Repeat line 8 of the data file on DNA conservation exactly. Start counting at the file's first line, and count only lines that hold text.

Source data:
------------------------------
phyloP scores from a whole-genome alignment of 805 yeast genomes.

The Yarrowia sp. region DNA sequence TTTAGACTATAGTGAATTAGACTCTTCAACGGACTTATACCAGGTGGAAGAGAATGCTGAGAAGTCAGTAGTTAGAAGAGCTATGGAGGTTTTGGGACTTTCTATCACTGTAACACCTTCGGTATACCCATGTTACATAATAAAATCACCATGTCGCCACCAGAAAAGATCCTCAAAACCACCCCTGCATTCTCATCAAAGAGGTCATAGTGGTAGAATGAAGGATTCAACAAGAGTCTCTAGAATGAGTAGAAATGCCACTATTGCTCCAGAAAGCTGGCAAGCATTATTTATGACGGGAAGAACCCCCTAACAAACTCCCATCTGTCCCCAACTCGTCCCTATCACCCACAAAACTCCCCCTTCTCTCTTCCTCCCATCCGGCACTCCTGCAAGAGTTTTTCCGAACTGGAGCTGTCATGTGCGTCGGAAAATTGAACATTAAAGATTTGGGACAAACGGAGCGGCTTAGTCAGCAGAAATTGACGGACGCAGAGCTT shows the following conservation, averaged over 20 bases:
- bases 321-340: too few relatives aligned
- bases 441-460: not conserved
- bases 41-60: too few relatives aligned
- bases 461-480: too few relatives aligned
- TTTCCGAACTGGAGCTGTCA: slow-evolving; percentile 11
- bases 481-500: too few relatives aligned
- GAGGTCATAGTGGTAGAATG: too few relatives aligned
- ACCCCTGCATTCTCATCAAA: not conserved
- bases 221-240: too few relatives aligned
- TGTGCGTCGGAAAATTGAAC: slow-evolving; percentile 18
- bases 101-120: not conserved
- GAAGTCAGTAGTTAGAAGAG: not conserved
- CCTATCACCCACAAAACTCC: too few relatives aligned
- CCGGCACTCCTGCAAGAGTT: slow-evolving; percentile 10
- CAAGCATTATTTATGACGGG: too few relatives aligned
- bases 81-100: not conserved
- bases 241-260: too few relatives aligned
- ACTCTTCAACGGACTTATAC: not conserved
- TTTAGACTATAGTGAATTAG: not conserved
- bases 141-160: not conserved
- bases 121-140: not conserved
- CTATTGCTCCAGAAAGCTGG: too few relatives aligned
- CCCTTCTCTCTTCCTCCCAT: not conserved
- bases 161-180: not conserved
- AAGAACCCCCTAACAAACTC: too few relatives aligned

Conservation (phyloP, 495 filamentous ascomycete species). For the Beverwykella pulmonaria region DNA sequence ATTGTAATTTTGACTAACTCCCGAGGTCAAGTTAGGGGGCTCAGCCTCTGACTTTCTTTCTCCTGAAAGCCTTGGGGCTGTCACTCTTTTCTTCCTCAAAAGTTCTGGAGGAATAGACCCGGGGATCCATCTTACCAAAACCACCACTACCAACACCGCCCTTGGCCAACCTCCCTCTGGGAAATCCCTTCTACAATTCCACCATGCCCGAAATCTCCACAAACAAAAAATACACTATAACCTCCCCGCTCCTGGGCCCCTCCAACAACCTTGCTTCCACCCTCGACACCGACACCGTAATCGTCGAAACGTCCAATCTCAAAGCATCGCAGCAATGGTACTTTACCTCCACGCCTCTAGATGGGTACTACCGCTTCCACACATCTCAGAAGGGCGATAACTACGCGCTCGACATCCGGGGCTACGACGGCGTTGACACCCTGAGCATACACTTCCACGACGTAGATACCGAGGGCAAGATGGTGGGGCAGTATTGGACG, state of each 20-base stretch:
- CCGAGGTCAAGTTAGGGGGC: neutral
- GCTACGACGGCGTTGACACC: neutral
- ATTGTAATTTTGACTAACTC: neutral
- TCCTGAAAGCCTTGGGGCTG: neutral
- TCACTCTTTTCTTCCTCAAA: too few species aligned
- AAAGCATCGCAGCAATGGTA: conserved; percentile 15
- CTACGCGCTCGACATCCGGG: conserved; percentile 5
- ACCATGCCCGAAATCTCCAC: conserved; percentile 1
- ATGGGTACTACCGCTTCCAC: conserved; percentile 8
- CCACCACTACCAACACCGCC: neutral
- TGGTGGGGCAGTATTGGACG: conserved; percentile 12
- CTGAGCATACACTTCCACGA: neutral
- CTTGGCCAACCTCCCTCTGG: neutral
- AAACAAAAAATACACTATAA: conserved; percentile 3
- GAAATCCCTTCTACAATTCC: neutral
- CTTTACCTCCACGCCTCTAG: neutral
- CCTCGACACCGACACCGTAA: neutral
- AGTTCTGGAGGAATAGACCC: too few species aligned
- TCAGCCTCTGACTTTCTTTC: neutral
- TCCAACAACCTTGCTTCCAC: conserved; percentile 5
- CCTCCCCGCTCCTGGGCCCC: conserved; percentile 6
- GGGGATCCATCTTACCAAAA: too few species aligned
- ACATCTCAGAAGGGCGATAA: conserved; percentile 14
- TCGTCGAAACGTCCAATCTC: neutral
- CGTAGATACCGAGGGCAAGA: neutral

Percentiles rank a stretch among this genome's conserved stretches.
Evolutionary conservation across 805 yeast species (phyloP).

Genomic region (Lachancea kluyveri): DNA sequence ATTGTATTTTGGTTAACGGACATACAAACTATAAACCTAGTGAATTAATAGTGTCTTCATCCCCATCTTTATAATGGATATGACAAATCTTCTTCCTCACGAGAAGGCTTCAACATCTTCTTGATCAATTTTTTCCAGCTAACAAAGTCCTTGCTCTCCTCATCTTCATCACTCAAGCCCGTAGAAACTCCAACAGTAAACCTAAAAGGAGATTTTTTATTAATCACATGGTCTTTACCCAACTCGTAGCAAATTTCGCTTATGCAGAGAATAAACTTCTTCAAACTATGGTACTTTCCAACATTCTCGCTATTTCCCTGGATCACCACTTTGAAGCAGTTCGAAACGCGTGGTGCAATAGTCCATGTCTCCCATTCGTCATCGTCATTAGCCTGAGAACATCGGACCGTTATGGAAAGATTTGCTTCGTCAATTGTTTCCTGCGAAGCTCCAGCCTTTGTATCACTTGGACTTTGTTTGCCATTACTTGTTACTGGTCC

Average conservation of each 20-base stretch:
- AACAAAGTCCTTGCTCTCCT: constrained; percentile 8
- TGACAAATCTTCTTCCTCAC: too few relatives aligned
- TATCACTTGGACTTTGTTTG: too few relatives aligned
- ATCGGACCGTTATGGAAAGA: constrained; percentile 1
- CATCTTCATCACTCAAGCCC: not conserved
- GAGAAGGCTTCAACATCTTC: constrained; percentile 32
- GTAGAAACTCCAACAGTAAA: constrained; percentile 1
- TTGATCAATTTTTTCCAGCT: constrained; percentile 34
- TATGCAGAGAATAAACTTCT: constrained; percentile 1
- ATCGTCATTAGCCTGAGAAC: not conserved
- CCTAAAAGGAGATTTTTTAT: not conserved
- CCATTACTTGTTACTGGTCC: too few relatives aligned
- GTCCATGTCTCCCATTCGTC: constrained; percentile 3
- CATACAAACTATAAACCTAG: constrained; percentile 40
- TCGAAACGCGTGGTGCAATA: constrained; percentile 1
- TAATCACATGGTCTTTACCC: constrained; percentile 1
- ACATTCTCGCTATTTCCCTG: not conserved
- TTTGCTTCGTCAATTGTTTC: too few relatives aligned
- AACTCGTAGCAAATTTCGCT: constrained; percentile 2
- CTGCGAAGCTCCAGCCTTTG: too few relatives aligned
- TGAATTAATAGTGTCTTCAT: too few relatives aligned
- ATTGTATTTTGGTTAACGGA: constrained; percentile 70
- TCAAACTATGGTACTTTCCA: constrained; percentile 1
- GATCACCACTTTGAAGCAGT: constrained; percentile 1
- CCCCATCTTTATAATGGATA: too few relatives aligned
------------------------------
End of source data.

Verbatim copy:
- bases 481-500: too few relatives aligned